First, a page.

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34. Apricot Tree Forum
Or is it Ginkgo Tree Forum? 2
- Shang mode:3 standard tuning 5 6 1 2 3 5 6 played as 1 2 4 5 6 1 2
At Qufu; New version 4
Confucius (551-479), after years of offering his services to various local lords, returned to his home in Qufu. According to Zhuangzi he then taught a number of disciples from under a tree in a small grove.6 The qin handbook Shilin Guangji, attributed to Chen Yuanjing of the southern Song dynasty, has an illustration of this.7
This illustration, like others on this theme, shows Confucius playing the qin in the open air under a tree. Today in the center front courtyard of the Temple of Confucius is a Pavilion of the Apricot Tree Forum (or Gingko Tree Forum).8 General guides do not give the age or history of this structure. They do say that Duke Ai of Lu, the year after the death of Confucius, built a temple in his honor in front of the place where he had taught. Since then that temple has been rebuilt a number of times.9
A collection of essays, in Yangchuntang Qinpu (1611), called Qin Chuang Zaji quotes a story in which Confucius recalls a famous minister of Lu named Zangwen Zhong,10 then is inspired to sing a song. The story's source is said to be another Ming collection called the Shantang Sikao,11
The melody Xing Tan pairs these lyrics with the tablature for Section 10, but they can be found in a number of other qin settings as well. These include the melodies Ya Sheng Cao (1511) and Caoman Yin (1585), as well as two of the later melodies called Xing Tan Yin.12
Zha Fuxi has written that because these lyrics are often found in Ming dynasty handbooks, people have drawn the false conclusion that they are very ancient. He goes on to say teachers should remind their students that these lyrics were actually created by the common people.13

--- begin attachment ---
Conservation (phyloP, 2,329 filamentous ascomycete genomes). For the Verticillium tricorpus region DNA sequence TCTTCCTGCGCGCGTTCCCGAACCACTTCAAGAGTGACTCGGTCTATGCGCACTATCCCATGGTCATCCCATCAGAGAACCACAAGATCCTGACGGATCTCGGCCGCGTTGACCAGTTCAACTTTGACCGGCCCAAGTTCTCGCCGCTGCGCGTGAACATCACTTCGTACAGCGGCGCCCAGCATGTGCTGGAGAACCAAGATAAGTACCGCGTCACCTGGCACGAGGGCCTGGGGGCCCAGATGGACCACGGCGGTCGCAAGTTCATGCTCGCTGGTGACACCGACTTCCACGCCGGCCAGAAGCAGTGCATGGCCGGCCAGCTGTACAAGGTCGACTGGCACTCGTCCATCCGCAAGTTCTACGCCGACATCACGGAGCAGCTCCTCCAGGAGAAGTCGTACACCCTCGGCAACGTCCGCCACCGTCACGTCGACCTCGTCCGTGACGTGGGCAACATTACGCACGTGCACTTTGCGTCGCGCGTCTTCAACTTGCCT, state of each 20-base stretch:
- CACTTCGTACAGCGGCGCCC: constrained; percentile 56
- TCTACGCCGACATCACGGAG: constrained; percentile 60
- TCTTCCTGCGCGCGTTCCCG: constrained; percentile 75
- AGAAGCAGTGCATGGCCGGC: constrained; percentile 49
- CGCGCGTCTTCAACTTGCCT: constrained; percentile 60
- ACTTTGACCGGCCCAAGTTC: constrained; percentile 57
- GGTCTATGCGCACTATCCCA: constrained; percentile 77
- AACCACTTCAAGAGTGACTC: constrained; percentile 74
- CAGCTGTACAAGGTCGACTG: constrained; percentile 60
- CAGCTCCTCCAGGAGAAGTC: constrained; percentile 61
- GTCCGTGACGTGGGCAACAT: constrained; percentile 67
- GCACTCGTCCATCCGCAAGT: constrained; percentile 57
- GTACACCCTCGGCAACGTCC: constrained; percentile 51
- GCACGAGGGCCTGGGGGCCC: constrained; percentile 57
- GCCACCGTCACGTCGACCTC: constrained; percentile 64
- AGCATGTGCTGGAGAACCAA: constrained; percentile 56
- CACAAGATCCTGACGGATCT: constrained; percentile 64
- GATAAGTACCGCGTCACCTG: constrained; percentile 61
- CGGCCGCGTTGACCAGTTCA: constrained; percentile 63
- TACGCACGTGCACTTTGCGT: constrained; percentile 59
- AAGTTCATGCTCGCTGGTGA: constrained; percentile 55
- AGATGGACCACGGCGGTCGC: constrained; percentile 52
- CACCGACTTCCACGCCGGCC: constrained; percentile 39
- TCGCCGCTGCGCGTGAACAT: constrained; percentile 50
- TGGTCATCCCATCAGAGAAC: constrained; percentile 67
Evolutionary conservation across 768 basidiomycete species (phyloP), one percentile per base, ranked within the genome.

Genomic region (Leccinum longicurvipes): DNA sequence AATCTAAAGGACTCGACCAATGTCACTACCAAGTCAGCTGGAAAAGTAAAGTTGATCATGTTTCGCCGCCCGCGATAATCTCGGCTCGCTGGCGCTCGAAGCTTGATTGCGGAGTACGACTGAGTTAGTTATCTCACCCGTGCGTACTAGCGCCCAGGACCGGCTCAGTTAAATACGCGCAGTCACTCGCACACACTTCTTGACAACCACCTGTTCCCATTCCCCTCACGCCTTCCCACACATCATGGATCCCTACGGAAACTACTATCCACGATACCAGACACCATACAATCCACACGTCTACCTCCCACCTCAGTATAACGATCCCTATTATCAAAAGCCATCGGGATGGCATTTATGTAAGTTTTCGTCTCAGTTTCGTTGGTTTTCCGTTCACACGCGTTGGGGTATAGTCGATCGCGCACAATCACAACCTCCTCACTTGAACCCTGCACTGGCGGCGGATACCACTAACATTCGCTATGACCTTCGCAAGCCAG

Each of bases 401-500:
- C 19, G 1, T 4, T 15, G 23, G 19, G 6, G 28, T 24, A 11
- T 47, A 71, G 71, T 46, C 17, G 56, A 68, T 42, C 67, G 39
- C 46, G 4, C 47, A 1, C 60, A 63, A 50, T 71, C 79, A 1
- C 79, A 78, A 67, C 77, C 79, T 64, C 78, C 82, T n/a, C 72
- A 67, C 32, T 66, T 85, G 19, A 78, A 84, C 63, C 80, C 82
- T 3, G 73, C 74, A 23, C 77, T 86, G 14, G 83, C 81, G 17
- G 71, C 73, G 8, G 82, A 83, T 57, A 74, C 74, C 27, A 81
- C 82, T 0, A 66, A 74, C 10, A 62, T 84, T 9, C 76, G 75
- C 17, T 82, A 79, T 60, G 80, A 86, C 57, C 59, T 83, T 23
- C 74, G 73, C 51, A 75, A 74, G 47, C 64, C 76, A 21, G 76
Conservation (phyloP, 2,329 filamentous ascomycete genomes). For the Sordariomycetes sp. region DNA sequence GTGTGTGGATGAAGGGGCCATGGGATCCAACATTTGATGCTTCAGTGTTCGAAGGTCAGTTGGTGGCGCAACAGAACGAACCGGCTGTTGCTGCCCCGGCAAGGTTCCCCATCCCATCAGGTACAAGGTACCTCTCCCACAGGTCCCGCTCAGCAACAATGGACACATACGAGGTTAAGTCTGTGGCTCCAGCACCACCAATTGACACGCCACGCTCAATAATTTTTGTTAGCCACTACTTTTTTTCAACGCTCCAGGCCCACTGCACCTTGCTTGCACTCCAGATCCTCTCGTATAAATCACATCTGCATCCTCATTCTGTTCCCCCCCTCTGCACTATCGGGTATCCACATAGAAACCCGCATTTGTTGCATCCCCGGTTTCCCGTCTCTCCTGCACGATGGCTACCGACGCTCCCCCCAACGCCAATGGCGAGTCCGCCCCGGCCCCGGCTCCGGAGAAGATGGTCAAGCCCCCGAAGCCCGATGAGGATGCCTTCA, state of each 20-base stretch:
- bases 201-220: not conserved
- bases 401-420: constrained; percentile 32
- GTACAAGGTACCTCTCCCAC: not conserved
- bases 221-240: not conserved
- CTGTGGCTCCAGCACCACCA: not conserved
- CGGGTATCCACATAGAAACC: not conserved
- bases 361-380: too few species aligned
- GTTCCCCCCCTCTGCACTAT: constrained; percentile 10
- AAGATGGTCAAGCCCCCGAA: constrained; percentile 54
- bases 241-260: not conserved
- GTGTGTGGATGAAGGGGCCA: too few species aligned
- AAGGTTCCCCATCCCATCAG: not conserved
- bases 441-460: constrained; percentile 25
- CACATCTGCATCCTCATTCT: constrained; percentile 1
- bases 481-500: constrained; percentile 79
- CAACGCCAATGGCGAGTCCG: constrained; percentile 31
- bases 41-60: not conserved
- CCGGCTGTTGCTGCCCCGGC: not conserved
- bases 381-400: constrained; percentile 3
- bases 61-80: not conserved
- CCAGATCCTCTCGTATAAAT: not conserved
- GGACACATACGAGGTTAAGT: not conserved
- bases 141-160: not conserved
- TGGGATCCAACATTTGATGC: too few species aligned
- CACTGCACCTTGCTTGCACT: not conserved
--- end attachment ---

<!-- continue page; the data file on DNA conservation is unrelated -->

The preface to Xing Tan in Xilutang Qintong attributes the melody to Wang Tong (583-616),14 a famous classicist who during the Sui dynasty (589 - 618) proposed 12 "plans to secure tranquillity in the empire". When these were not accepted, he retired to He Fen, the area between the Fen and Yellow rivers, about 150 km. northeast of Chang An, there teaching thousands of students. After his death his disciples canonized him "Wen Zhongzi".
Wen Zhongzi taught at He Fen, submerging his virtue where it was not broadcast. He described the ideas which Confucius had taught in the Apricot (or Gingko) Tree Forum, putting them into a qin song.
11 Sections, untitled16 (timings follow my recording)
01.47 6. The sound of reading17
03.35 10. (lyrics; translated above)
04.25 Closing harmonics
Footnotes (Shorthand references are explained on a separate page)
Xing Tan references
14820.46 杏壇 xingtan says it is the place where Confucius taught; in a broad sense, any place for teaching; nothing about music. A "tan" is an altar, forum or raised plot of land (ABC); "forum" appropriately suggests a meeting place for discussion. "Xing" is discussed in the next footnote.
Xing Tan: Apricot Tree Forum, Almond Tree Forum, or Ginkgo Tree Forum?
By itself "杏 xing" may refer to the tree fruit rather than the tree itself, but here the reference seems more likely to the tree: The tree or trees under which Confucius is said to have taught are said to have been "xing" trees. There are three main understandings of what this tree might have been. The following analysis suggests "apricot tree forum" to be the most reasonable translation.
Shang Mode 商調
Standard tuning is usually considered as 5 6 1 2 3 5 6. For further information on shang mode see Shenpin Shang Yi and Modality in Early Ming Qin Tablature.
Tracing Xing Tan
Zha Fuxi's index 19/181/371 has the title Xing Tan in 1525 and Xing Tan Yin in three later handbooks:
Confucius' teaching place
Zhuangzi, Chapter 31 漁父 The Fisherman, begins with a story of a fisherman coming upon Confucius as he was teaching his students and playing the qin in the Xing Tan (Apricot Tree or Gingko Tree Forum).